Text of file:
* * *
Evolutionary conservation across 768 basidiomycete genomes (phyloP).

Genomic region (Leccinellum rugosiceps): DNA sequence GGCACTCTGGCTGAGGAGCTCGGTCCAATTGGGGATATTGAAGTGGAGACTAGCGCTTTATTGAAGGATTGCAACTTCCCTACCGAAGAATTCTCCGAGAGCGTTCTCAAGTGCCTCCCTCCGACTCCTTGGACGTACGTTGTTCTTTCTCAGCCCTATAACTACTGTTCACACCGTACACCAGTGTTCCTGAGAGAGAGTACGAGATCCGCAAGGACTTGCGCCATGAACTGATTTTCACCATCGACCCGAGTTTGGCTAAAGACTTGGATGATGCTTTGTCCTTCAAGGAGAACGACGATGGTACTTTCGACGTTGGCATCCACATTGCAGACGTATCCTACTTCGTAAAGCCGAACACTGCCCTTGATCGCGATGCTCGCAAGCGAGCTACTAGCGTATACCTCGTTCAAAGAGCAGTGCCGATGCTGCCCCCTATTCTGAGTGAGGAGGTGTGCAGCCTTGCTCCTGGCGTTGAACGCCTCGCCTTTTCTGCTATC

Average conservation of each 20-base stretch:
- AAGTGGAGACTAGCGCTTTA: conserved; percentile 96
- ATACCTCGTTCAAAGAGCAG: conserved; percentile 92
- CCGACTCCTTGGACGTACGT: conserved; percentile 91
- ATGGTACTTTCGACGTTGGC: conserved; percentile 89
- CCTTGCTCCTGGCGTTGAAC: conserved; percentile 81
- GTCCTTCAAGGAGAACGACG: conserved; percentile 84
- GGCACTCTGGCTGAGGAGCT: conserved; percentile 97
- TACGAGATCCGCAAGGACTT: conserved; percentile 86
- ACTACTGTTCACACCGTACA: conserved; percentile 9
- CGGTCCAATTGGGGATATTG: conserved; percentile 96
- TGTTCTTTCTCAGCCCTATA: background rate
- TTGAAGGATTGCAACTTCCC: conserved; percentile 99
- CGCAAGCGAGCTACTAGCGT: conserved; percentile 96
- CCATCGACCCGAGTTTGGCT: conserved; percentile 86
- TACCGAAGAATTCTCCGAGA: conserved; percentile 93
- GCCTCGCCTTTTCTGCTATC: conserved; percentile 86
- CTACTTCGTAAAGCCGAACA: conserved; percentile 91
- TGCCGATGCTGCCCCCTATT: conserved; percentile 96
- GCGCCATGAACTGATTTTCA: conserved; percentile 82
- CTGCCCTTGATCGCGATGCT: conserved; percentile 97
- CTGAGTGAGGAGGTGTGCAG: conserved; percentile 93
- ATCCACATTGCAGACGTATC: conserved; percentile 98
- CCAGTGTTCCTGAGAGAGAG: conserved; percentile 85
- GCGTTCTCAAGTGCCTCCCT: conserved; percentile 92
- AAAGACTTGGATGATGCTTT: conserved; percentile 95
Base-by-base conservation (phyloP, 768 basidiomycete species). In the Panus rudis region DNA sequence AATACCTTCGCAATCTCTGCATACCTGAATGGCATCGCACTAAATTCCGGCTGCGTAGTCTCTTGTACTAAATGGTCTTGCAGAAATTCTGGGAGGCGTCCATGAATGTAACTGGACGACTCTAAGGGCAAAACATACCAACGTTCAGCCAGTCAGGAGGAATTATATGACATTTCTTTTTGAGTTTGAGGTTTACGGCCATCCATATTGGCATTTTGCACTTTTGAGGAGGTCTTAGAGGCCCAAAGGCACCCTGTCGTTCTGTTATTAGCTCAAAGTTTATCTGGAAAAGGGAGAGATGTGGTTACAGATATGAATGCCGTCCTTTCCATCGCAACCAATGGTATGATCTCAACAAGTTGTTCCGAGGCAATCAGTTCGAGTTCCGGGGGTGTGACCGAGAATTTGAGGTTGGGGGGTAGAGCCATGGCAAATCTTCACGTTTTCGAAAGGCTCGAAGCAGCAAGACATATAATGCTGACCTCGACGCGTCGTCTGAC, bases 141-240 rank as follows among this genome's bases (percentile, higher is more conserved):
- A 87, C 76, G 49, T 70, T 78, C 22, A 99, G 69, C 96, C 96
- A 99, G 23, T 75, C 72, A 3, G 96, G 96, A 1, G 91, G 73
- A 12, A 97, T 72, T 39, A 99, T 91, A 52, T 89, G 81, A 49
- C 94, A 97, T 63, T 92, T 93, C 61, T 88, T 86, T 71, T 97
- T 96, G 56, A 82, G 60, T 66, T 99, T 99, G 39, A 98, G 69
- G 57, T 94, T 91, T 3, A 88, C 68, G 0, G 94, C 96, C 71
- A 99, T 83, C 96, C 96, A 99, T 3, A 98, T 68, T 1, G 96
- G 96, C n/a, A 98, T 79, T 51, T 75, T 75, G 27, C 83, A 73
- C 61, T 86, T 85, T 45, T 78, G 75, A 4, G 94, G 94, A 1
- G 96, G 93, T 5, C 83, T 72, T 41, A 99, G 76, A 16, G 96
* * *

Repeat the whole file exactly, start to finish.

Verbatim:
Evolutionary conservation across 768 basidiomycete genomes (phyloP).

Genomic region (Leccinellum rugosiceps): DNA sequence GGCACTCTGGCTGAGGAGCTCGGTCCAATTGGGGATATTGAAGTGGAGACTAGCGCTTTATTGAAGGATTGCAACTTCCCTACCGAAGAATTCTCCGAGAGCGTTCTCAAGTGCCTCCCTCCGACTCCTTGGACGTACGTTGTTCTTTCTCAGCCCTATAACTACTGTTCACACCGTACACCAGTGTTCCTGAGAGAGAGTACGAGATCCGCAAGGACTTGCGCCATGAACTGATTTTCACCATCGACCCGAGTTTGGCTAAAGACTTGGATGATGCTTTGTCCTTCAAGGAGAACGACGATGGTACTTTCGACGTTGGCATCCACATTGCAGACGTATCCTACTTCGTAAAGCCGAACACTGCCCTTGATCGCGATGCTCGCAAGCGAGCTACTAGCGTATACCTCGTTCAAAGAGCAGTGCCGATGCTGCCCCCTATTCTGAGTGAGGAGGTGTGCAGCCTTGCTCCTGGCGTTGAACGCCTCGCCTTTTCTGCTATC

Average conservation of each 20-base stretch:
- AAGTGGAGACTAGCGCTTTA: conserved; percentile 96
- ATACCTCGTTCAAAGAGCAG: conserved; percentile 92
- CCGACTCCTTGGACGTACGT: conserved; percentile 91
- ATGGTACTTTCGACGTTGGC: conserved; percentile 89
- CCTTGCTCCTGGCGTTGAAC: conserved; percentile 81
- GTCCTTCAAGGAGAACGACG: conserved; percentile 84
- GGCACTCTGGCTGAGGAGCT: conserved; percentile 97
- TACGAGATCCGCAAGGACTT: conserved; percentile 86
- ACTACTGTTCACACCGTACA: conserved; percentile 9
- CGGTCCAATTGGGGATATTG: conserved; percentile 96
- TGTTCTTTCTCAGCCCTATA: background rate
- TTGAAGGATTGCAACTTCCC: conserved; percentile 99
- CGCAAGCGAGCTACTAGCGT: conserved; percentile 96
- CCATCGACCCGAGTTTGGCT: conserved; percentile 86
- TACCGAAGAATTCTCCGAGA: conserved; percentile 93
- GCCTCGCCTTTTCTGCTATC: conserved; percentile 86
- CTACTTCGTAAAGCCGAACA: conserved; percentile 91
- TGCCGATGCTGCCCCCTATT: conserved; percentile 96
- GCGCCATGAACTGATTTTCA: conserved; percentile 82
- CTGCCCTTGATCGCGATGCT: conserved; percentile 97
- CTGAGTGAGGAGGTGTGCAG: conserved; percentile 93
- ATCCACATTGCAGACGTATC: conserved; percentile 98
- CCAGTGTTCCTGAGAGAGAG: conserved; percentile 85
- GCGTTCTCAAGTGCCTCCCT: conserved; percentile 92
- AAAGACTTGGATGATGCTTT: conserved; percentile 95
Base-by-base conservation (phyloP, 768 basidiomycete species). In the Panus rudis region DNA sequence AATACCTTCGCAATCTCTGCATACCTGAATGGCATCGCACTAAATTCCGGCTGCGTAGTCTCTTGTACTAAATGGTCTTGCAGAAATTCTGGGAGGCGTCCATGAATGTAACTGGACGACTCTAAGGGCAAAACATACCAACGTTCAGCCAGTCAGGAGGAATTATATGACATTTCTTTTTGAGTTTGAGGTTTACGGCCATCCATATTGGCATTTTGCACTTTTGAGGAGGTCTTAGAGGCCCAAAGGCACCCTGTCGTTCTGTTATTAGCTCAAAGTTTATCTGGAAAAGGGAGAGATGTGGTTACAGATATGAATGCCGTCCTTTCCATCGCAACCAATGGTATGATCTCAACAAGTTGTTCCGAGGCAATCAGTTCGAGTTCCGGGGGTGTGACCGAGAATTTGAGGTTGGGGGGTAGAGCCATGGCAAATCTTCACGTTTTCGAAAGGCTCGAAGCAGCAAGACATATAATGCTGACCTCGACGCGTCGTCTGAC, bases 141-240 rank as follows among this genome's bases (percentile, higher is more conserved):
- A 87, C 76, G 49, T 70, T 78, C 22, A 99, G 69, C 96, C 96
- A 99, G 23, T 75, C 72, A 3, G 96, G 96, A 1, G 91, G 73
- A 12, A 97, T 72, T 39, A 99, T 91, A 52, T 89, G 81, A 49
- C 94, A 97, T 63, T 92, T 93, C 61, T 88, T 86, T 71, T 97
- T 96, G 56, A 82, G 60, T 66, T 99, T 99, G 39, A 98, G 69
- G 57, T 94, T 91, T 3, A 88, C 68, G 0, G 94, C 96, C 71
- A 99, T 83, C 96, C 96, A 99, T 3, A 98, T 68, T 1, G 96
- G 96, C n/a, A 98, T 79, T 51, T 75, T 75, G 27, C 83, A 73
- C 61, T 86, T 85, T 45, T 78, G 75, A 4, G 94, G 94, A 1
- G 96, G 93, T 5, C 83, T 72, T 41, A 99, G 76, A 16, G 96